David Koma's Sky-High Sexiness
David Koma blasted his chainmail looks into the future with a series of red carpet-ready dresses, which stayed true to the form of their wearers and flashed the flesh via cut-outs and split hems for punctuation. The legs that appealed most, though, were the trousers with added strapping, making for a tailored dominatrix look. - JNS
Temperley's Sound Of Music
High on the hills was Alice Temperley who seemed to take inspiration from Julie Andrews's iconic role. There were evening looks for debutantes who were 16 going on 17, lederhosen-inspired high-waisted trousers with braces and for after hours nuns? Sequin jumpsuits with pussybow blouses underneath. - JNS
Emila Wickstead's New Dress Code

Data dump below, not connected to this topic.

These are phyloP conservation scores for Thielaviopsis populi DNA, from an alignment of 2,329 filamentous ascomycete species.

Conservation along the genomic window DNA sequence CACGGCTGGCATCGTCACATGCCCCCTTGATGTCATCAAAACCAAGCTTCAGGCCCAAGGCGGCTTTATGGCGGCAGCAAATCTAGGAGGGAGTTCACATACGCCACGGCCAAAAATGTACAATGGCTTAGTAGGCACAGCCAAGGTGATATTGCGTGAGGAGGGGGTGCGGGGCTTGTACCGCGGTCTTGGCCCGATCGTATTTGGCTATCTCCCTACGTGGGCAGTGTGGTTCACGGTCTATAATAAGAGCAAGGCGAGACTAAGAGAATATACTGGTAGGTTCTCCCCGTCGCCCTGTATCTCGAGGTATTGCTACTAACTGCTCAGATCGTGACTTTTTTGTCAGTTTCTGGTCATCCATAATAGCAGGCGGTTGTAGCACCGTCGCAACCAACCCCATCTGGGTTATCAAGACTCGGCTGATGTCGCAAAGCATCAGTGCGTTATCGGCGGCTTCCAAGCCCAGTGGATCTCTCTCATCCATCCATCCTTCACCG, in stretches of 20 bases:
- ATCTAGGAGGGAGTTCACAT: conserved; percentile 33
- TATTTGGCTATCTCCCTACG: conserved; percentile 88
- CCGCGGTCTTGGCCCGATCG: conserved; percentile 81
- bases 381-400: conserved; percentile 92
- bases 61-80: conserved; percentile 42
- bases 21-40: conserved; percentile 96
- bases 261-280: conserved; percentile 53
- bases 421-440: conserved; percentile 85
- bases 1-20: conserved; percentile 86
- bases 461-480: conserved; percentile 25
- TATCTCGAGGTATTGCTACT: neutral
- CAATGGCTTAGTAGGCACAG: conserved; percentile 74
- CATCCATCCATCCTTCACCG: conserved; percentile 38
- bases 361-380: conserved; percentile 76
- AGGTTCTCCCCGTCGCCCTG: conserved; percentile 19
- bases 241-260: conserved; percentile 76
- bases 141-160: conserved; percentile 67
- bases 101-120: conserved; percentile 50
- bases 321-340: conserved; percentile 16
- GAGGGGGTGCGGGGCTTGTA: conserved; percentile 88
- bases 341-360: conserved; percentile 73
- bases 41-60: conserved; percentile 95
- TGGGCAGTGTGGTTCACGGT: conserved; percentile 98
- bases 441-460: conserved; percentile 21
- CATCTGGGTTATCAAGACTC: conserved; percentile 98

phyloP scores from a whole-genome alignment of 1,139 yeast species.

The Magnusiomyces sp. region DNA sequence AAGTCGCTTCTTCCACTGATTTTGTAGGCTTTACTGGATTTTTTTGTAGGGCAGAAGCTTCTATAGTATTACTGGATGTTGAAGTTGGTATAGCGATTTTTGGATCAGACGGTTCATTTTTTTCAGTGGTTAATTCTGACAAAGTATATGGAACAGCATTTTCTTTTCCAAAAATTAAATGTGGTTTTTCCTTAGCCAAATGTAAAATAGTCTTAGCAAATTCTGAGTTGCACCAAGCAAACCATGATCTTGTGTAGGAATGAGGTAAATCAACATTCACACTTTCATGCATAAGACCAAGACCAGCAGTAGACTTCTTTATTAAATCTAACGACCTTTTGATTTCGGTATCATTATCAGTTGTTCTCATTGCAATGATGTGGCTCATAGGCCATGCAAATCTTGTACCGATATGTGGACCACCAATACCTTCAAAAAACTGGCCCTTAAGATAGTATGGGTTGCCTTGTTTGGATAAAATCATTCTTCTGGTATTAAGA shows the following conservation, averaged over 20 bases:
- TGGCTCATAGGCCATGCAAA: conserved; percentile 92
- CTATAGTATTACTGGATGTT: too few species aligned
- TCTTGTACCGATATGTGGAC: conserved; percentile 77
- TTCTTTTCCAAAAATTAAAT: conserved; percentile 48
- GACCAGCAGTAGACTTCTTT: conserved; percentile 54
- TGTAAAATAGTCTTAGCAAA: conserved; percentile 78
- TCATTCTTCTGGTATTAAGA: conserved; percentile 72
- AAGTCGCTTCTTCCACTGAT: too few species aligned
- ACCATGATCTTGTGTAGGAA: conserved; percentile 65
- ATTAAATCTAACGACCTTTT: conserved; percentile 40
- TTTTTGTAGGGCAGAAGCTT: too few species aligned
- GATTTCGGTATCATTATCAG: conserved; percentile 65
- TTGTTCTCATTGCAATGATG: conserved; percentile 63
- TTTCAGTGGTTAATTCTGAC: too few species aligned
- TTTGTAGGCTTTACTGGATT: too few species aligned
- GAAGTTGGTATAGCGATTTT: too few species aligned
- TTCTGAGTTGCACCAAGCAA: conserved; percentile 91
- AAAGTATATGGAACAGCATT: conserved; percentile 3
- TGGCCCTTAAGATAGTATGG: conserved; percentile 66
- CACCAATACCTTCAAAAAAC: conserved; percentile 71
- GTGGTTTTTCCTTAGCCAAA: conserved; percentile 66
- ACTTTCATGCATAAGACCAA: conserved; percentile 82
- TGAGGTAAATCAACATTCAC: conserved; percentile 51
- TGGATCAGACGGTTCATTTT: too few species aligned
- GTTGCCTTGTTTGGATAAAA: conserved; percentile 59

The designer, well known for her eveningwear, drove her dresses into a slightly different lane by introducing denim. It might not sound ground breaking to you, but for Wickstead, who's signature is modern twists on bygone eveningwear, showing high-waisted dreamy denim was a change of pace. But it was the bright red backless jumpsuit that had our sirens ringing. Divine, as per.- JNS
J.W. Anderson's Ace Accessories
What J.W. Anderson doesn't know about creating a coveted accessory just isn't worth knowing. The designer's accessories have become money-makers for his own brand and Loewe, under his creative direction. This time the trademark shapes had added frivolity by way of fringing and ribbons. Our advice? Get on the waiting list right now. - JNS